Wednesday, March 19, 2014

WAR OF THE plant WORLDS! (apologies to Tom Cruise)

I don’t know how things suddenly went crazy.  Everything was just moving along in a normal pattern; plants were growing, cuttings were rooting, customers were loading up their Landscape operations and Retail Garden Centers with inventory….in fact, it was the definition of a perfect early spring season.

The trouble started with a small green blotch.  It first appeared like a delicate frond of a fern laying on the soil in the plant flat…but it was no fern.  It was the first scouts leading the way for an alien invasion from the planet LIVERWORT.

Within days a soft green layer of this Alien scum covered the soil layer smothering the plants.  It quickly spread to the Nursery Staff, covering their skin and clothing with its vile growth, attaching itself with its small hair like “roots”. It was clear that the World as we knew it might have a new master.

Just when all hope was lost, all efforts by the Military and the Dow Chemical Herbicide Department had proved futile, a slight glimmer of hope shone through the storm.  The weapon was simple.  In trial and error tests of vinegar, Clorox, detergents, and other common household items one brave freedom fighter spilled a little Arm & Hammer Baking Soda on the Alien scourge.

“It just wilts away!” shouted one of the rebel horticulturalist freedom fighters.  “Look! The plants above are untouched but the Alien LIVERWORT is tuning into a brown mush!”

“Muster the F-16 crop dusters!” shouted the General in charge of the world defense effort. “Go to Sam’s Club and Costco, find all the Baking Soda on the planet, and mount a counter attack!  Here……use my Visa so I can get the credit card points.”

Soon Nursery employees armed with backpack dusters were beating back the Alien invasion.  With a couple of applications, (when the foliage is dry), the nuisance pest can be virtually annihilated with zero harm to the plants and the environment.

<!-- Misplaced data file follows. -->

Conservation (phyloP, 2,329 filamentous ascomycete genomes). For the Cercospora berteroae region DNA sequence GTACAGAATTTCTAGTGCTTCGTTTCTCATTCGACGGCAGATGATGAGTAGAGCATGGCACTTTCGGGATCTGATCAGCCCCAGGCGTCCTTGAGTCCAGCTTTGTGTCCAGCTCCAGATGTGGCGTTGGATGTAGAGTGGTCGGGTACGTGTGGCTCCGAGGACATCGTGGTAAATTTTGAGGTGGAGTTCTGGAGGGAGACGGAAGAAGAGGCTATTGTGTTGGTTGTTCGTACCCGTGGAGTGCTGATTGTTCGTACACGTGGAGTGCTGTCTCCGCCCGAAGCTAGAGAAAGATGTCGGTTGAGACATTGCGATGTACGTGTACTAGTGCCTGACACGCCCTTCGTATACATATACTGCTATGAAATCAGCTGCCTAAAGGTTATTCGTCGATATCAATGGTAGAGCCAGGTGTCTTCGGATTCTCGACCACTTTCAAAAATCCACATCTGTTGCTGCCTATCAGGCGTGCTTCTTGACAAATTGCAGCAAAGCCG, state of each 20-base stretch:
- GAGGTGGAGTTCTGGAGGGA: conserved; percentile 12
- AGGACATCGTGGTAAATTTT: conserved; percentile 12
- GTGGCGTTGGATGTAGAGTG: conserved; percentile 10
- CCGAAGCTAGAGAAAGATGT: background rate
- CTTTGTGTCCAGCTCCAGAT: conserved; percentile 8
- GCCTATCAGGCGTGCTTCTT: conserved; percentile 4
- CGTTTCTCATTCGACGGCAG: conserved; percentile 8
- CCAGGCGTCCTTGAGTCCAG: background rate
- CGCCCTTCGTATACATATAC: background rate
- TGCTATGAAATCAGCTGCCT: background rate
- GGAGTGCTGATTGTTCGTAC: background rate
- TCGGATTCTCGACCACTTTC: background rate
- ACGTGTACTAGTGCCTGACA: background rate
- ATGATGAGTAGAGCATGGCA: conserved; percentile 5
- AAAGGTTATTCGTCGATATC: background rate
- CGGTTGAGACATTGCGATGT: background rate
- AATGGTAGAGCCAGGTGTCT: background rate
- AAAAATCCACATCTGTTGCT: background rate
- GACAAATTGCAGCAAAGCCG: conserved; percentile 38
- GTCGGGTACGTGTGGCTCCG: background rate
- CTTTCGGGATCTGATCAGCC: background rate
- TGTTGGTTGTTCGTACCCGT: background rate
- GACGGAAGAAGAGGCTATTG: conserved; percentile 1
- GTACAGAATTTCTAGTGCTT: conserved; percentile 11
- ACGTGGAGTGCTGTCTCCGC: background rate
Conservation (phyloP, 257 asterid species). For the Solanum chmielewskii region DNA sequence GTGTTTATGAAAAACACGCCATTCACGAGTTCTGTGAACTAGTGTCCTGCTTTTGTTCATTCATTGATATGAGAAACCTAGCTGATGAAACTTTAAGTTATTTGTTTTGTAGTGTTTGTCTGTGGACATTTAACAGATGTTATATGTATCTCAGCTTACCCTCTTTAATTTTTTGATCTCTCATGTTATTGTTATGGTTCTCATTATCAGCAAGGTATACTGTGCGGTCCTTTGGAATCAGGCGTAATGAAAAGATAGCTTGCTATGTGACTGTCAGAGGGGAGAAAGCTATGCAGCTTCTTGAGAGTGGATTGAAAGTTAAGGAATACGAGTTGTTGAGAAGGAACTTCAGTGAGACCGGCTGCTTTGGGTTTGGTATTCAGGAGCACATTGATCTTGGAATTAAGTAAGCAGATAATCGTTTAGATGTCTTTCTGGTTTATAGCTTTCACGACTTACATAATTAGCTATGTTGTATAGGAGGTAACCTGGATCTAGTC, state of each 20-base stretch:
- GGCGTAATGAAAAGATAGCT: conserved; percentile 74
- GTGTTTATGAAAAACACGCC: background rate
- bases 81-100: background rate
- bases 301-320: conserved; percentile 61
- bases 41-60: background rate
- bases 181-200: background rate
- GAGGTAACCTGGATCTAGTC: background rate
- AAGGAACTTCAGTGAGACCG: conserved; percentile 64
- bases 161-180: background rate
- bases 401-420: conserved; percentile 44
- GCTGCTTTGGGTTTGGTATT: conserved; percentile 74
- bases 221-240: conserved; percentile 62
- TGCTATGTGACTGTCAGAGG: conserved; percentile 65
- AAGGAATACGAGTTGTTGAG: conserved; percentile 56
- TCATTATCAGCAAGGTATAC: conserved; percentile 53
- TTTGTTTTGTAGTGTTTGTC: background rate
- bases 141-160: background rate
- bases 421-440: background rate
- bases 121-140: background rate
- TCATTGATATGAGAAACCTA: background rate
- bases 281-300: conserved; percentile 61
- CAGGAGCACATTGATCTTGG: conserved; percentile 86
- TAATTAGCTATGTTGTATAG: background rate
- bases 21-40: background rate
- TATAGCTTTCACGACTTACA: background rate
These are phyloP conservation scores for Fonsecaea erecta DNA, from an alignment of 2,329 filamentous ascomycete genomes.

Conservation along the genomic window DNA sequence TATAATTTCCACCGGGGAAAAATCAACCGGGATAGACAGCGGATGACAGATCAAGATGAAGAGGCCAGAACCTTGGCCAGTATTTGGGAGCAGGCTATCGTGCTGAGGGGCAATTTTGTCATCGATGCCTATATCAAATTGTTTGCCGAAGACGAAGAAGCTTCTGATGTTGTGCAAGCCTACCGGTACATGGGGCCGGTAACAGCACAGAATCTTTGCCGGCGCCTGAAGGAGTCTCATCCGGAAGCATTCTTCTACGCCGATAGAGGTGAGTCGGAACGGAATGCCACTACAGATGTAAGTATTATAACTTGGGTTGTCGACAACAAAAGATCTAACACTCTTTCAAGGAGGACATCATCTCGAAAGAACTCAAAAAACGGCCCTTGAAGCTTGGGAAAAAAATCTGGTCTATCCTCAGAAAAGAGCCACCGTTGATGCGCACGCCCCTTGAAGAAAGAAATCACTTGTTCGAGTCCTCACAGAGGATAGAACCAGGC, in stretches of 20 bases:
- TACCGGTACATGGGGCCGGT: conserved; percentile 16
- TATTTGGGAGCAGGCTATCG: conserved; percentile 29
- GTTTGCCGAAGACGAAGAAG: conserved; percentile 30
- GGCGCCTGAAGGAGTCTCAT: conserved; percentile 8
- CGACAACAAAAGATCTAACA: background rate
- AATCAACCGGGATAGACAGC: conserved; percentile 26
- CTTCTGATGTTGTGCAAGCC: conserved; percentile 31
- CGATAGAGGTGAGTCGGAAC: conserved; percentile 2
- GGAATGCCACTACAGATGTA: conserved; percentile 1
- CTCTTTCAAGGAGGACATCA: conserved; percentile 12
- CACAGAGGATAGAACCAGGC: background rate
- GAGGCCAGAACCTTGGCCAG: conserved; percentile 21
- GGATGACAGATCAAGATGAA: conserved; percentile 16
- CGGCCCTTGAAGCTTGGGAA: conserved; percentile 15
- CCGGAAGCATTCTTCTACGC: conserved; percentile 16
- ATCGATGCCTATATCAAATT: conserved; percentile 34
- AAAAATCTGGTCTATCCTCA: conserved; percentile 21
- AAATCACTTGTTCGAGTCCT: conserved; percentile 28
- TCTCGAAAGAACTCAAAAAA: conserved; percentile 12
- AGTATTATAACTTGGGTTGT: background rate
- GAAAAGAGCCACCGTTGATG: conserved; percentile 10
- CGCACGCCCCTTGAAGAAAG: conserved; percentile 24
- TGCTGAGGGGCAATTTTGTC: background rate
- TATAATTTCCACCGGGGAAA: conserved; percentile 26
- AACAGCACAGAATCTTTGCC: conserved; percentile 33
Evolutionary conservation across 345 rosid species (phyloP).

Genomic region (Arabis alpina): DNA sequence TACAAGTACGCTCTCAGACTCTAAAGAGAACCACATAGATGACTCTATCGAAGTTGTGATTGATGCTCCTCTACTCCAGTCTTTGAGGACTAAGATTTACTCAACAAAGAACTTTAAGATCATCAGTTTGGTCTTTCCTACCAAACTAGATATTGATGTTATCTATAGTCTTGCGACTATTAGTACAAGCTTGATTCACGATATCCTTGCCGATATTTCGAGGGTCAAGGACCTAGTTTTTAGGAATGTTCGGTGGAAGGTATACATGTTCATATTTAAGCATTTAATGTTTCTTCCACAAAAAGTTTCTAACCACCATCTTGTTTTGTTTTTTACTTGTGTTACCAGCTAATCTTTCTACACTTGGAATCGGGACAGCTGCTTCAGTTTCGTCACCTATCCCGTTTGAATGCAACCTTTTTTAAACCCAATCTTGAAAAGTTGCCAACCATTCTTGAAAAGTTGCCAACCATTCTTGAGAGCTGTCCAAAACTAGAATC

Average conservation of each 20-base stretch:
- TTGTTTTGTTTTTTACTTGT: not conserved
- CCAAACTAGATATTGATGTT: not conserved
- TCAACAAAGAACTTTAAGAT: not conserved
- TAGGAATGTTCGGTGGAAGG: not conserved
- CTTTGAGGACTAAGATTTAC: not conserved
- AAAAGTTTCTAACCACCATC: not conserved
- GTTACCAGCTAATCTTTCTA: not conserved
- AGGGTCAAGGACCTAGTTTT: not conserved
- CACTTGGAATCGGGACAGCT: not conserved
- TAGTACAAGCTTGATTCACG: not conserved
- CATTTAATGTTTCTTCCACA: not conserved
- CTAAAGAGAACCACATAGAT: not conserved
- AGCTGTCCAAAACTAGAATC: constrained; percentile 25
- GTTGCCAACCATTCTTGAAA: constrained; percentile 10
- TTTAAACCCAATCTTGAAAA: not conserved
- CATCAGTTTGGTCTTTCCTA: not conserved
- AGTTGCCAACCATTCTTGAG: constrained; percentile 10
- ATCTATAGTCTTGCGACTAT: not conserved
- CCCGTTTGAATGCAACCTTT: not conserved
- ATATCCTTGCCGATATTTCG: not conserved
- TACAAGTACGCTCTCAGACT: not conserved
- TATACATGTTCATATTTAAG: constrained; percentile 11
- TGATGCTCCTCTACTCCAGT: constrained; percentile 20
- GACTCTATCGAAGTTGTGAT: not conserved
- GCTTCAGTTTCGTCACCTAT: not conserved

“Some of the spores will survive” warned scientists. “We must be vigilant to continue spot applications to control the population.  Once the plants leave the easy environment of the greenhouse, the LIVERWORT can only survive in moist, shady environments. Our greenhouses are safe for plants and Mankind!”

A great cheer arose from all across the world. Children could now sleep safe in their beds.  Gardeners could now come out into the light!

Brian Decker
Il Presidente
Tee-Shirt Model
 Decker's Nursery

Wednesday, March 5, 2014


Since I am not clever or creative enough to figure out an interesting story line to go with this process, we will just stick to basic information.  In most conifer grafting, we generally use a two year seedling as an understock.  These plants are produced at a seedling specialist nursery that is capable of producing accelerated growth one year plugs.  We receive these plants in late winter and use our drill potting system to transfer them to a 4 inch pot.  These liners are then grown for an additional summer, generally increase in size three fold, and are used for grafting the following winter.

In order to give us flexibility to transplant into various flat configurations, we developed a simple system using a heavy duty hand drill mounted with a dowel (we use different bits for different size plugs).  These dowels were produced from aluminum at a local tool and die shop.  In the end, due to the fact that this type of transplanting occurs seasonally and in many varied formats, this simple system was far more cost effective than expensive fixed multiple drill bits on a standard flat transplanting machine.

Points to consider:
·         Use GFI outlets to power the drills to provide extra electric shock protection.
·    Apply extra electrical tape insulation to any cord areas that are subject to high traffic or abrasion.
·         Inspect the cords often to insure a safe working environment.

A crew of less than ten people can easily transplant tens of thousands of liners a day with this simple, under $300 system.

From left to right: fresh potted Picea abies plug to 4" pot; Picea abies 2 year seedling; trimmed Picea abies 2 year seedling with a Picea p. 'Blue Totem' side veneer graft; one gallon grafted 'Blue Totem' one year after graft; one gallon grafted 'Blue Totem' two years after graft

Our source for these high quality conifer plugs (Pines, Spruce, Hemlock, Fir) is:
Evergreen Nursery Co. Sturgeon Bay, Wisconsin, 920-743-4464

Brian Decker
Le President
Tee-Shirt Model

 Decker's Nursery